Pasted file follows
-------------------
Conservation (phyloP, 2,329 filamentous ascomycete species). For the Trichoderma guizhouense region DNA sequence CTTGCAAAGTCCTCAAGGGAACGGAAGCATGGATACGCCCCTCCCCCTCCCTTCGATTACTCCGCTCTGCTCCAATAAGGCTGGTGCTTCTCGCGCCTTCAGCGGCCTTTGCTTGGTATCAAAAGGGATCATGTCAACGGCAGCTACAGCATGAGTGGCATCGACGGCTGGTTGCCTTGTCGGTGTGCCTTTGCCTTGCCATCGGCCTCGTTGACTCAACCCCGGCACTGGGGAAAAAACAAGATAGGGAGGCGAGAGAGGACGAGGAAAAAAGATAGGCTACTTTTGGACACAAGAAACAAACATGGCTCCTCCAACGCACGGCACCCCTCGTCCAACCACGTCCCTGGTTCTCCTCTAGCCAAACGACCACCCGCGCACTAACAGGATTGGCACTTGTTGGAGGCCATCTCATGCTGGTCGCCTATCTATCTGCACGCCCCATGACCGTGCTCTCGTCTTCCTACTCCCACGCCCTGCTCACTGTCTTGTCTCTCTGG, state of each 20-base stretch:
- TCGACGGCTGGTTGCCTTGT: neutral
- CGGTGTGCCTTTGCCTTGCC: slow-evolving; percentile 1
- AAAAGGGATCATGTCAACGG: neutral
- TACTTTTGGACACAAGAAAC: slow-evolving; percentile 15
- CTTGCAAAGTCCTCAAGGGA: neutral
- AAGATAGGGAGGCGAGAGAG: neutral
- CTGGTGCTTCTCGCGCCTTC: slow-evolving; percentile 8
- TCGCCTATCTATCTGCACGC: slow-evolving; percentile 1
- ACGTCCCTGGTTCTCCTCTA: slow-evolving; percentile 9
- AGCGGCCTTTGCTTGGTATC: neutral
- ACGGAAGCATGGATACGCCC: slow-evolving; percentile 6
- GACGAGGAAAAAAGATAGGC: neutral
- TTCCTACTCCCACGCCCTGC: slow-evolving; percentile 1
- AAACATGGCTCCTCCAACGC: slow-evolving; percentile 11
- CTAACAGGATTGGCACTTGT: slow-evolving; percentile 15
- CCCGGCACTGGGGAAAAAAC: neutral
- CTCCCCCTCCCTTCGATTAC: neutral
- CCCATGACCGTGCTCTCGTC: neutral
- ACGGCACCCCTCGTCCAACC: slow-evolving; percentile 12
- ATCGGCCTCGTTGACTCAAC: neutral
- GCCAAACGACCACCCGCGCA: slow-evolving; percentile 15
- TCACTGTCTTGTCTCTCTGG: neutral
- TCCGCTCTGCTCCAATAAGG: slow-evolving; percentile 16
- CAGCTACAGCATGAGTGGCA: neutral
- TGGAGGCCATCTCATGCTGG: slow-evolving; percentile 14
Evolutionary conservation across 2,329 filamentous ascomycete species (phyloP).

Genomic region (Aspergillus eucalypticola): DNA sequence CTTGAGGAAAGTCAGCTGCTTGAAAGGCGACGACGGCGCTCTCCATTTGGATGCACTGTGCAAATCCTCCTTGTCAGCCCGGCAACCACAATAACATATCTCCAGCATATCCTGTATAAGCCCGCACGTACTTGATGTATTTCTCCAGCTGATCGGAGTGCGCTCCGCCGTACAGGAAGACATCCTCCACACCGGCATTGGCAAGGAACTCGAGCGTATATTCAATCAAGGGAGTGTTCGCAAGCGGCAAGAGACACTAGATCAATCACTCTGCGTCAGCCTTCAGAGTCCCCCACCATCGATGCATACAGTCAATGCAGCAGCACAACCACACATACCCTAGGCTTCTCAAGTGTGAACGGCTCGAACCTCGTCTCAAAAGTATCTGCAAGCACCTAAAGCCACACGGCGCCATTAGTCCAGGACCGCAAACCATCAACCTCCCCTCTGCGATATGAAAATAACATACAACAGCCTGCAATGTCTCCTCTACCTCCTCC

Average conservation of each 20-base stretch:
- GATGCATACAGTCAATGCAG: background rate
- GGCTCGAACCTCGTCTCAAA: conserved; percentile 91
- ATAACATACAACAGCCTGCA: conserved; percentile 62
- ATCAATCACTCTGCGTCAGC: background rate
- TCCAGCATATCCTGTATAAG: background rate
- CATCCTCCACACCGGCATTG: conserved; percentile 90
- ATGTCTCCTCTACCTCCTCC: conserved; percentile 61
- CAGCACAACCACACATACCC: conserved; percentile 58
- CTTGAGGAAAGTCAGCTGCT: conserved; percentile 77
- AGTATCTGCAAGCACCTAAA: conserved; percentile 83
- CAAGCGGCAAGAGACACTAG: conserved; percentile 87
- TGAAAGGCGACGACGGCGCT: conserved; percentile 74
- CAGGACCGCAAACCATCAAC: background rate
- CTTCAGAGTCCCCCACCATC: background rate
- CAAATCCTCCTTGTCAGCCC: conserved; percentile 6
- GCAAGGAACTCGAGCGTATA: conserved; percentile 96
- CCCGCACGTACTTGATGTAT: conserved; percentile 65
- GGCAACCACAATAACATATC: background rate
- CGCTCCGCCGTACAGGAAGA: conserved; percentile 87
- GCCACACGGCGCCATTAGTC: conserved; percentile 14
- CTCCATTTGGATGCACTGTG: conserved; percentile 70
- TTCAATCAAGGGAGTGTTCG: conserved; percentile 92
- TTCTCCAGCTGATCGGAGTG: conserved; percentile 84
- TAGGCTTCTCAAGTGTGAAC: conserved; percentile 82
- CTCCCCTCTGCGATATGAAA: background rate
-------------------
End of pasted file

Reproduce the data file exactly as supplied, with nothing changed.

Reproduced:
Conservation (phyloP, 2,329 filamentous ascomycete species). For the Trichoderma guizhouense region DNA sequence CTTGCAAAGTCCTCAAGGGAACGGAAGCATGGATACGCCCCTCCCCCTCCCTTCGATTACTCCGCTCTGCTCCAATAAGGCTGGTGCTTCTCGCGCCTTCAGCGGCCTTTGCTTGGTATCAAAAGGGATCATGTCAACGGCAGCTACAGCATGAGTGGCATCGACGGCTGGTTGCCTTGTCGGTGTGCCTTTGCCTTGCCATCGGCCTCGTTGACTCAACCCCGGCACTGGGGAAAAAACAAGATAGGGAGGCGAGAGAGGACGAGGAAAAAAGATAGGCTACTTTTGGACACAAGAAACAAACATGGCTCCTCCAACGCACGGCACCCCTCGTCCAACCACGTCCCTGGTTCTCCTCTAGCCAAACGACCACCCGCGCACTAACAGGATTGGCACTTGTTGGAGGCCATCTCATGCTGGTCGCCTATCTATCTGCACGCCCCATGACCGTGCTCTCGTCTTCCTACTCCCACGCCCTGCTCACTGTCTTGTCTCTCTGG, state of each 20-base stretch:
- TCGACGGCTGGTTGCCTTGT: neutral
- CGGTGTGCCTTTGCCTTGCC: slow-evolving; percentile 1
- AAAAGGGATCATGTCAACGG: neutral
- TACTTTTGGACACAAGAAAC: slow-evolving; percentile 15
- CTTGCAAAGTCCTCAAGGGA: neutral
- AAGATAGGGAGGCGAGAGAG: neutral
- CTGGTGCTTCTCGCGCCTTC: slow-evolving; percentile 8
- TCGCCTATCTATCTGCACGC: slow-evolving; percentile 1
- ACGTCCCTGGTTCTCCTCTA: slow-evolving; percentile 9
- AGCGGCCTTTGCTTGGTATC: neutral
- ACGGAAGCATGGATACGCCC: slow-evolving; percentile 6
- GACGAGGAAAAAAGATAGGC: neutral
- TTCCTACTCCCACGCCCTGC: slow-evolving; percentile 1
- AAACATGGCTCCTCCAACGC: slow-evolving; percentile 11
- CTAACAGGATTGGCACTTGT: slow-evolving; percentile 15
- CCCGGCACTGGGGAAAAAAC: neutral
- CTCCCCCTCCCTTCGATTAC: neutral
- CCCATGACCGTGCTCTCGTC: neutral
- ACGGCACCCCTCGTCCAACC: slow-evolving; percentile 12
- ATCGGCCTCGTTGACTCAAC: neutral
- GCCAAACGACCACCCGCGCA: slow-evolving; percentile 15
- TCACTGTCTTGTCTCTCTGG: neutral
- TCCGCTCTGCTCCAATAAGG: slow-evolving; percentile 16
- CAGCTACAGCATGAGTGGCA: neutral
- TGGAGGCCATCTCATGCTGG: slow-evolving; percentile 14
Evolutionary conservation across 2,329 filamentous ascomycete species (phyloP).

Genomic region (Aspergillus eucalypticola): DNA sequence CTTGAGGAAAGTCAGCTGCTTGAAAGGCGACGACGGCGCTCTCCATTTGGATGCACTGTGCAAATCCTCCTTGTCAGCCCGGCAACCACAATAACATATCTCCAGCATATCCTGTATAAGCCCGCACGTACTTGATGTATTTCTCCAGCTGATCGGAGTGCGCTCCGCCGTACAGGAAGACATCCTCCACACCGGCATTGGCAAGGAACTCGAGCGTATATTCAATCAAGGGAGTGTTCGCAAGCGGCAAGAGACACTAGATCAATCACTCTGCGTCAGCCTTCAGAGTCCCCCACCATCGATGCATACAGTCAATGCAGCAGCACAACCACACATACCCTAGGCTTCTCAAGTGTGAACGGCTCGAACCTCGTCTCAAAAGTATCTGCAAGCACCTAAAGCCACACGGCGCCATTAGTCCAGGACCGCAAACCATCAACCTCCCCTCTGCGATATGAAAATAACATACAACAGCCTGCAATGTCTCCTCTACCTCCTCC

Average conservation of each 20-base stretch:
- GATGCATACAGTCAATGCAG: background rate
- GGCTCGAACCTCGTCTCAAA: conserved; percentile 91
- ATAACATACAACAGCCTGCA: conserved; percentile 62
- ATCAATCACTCTGCGTCAGC: background rate
- TCCAGCATATCCTGTATAAG: background rate
- CATCCTCCACACCGGCATTG: conserved; percentile 90
- ATGTCTCCTCTACCTCCTCC: conserved; percentile 61
- CAGCACAACCACACATACCC: conserved; percentile 58
- CTTGAGGAAAGTCAGCTGCT: conserved; percentile 77
- AGTATCTGCAAGCACCTAAA: conserved; percentile 83
- CAAGCGGCAAGAGACACTAG: conserved; percentile 87
- TGAAAGGCGACGACGGCGCT: conserved; percentile 74
- CAGGACCGCAAACCATCAAC: background rate
- CTTCAGAGTCCCCCACCATC: background rate
- CAAATCCTCCTTGTCAGCCC: conserved; percentile 6
- GCAAGGAACTCGAGCGTATA: conserved; percentile 96
- CCCGCACGTACTTGATGTAT: conserved; percentile 65
- GGCAACCACAATAACATATC: background rate
- CGCTCCGCCGTACAGGAAGA: conserved; percentile 87
- GCCACACGGCGCCATTAGTC: conserved; percentile 14
- CTCCATTTGGATGCACTGTG: conserved; percentile 70
- TTCAATCAAGGGAGTGTTCG: conserved; percentile 92
- TTCTCCAGCTGATCGGAGTG: conserved; percentile 84
- TAGGCTTCTCAAGTGTGAAC: conserved; percentile 82
- CTCCCCTCTGCGATATGAAA: background rate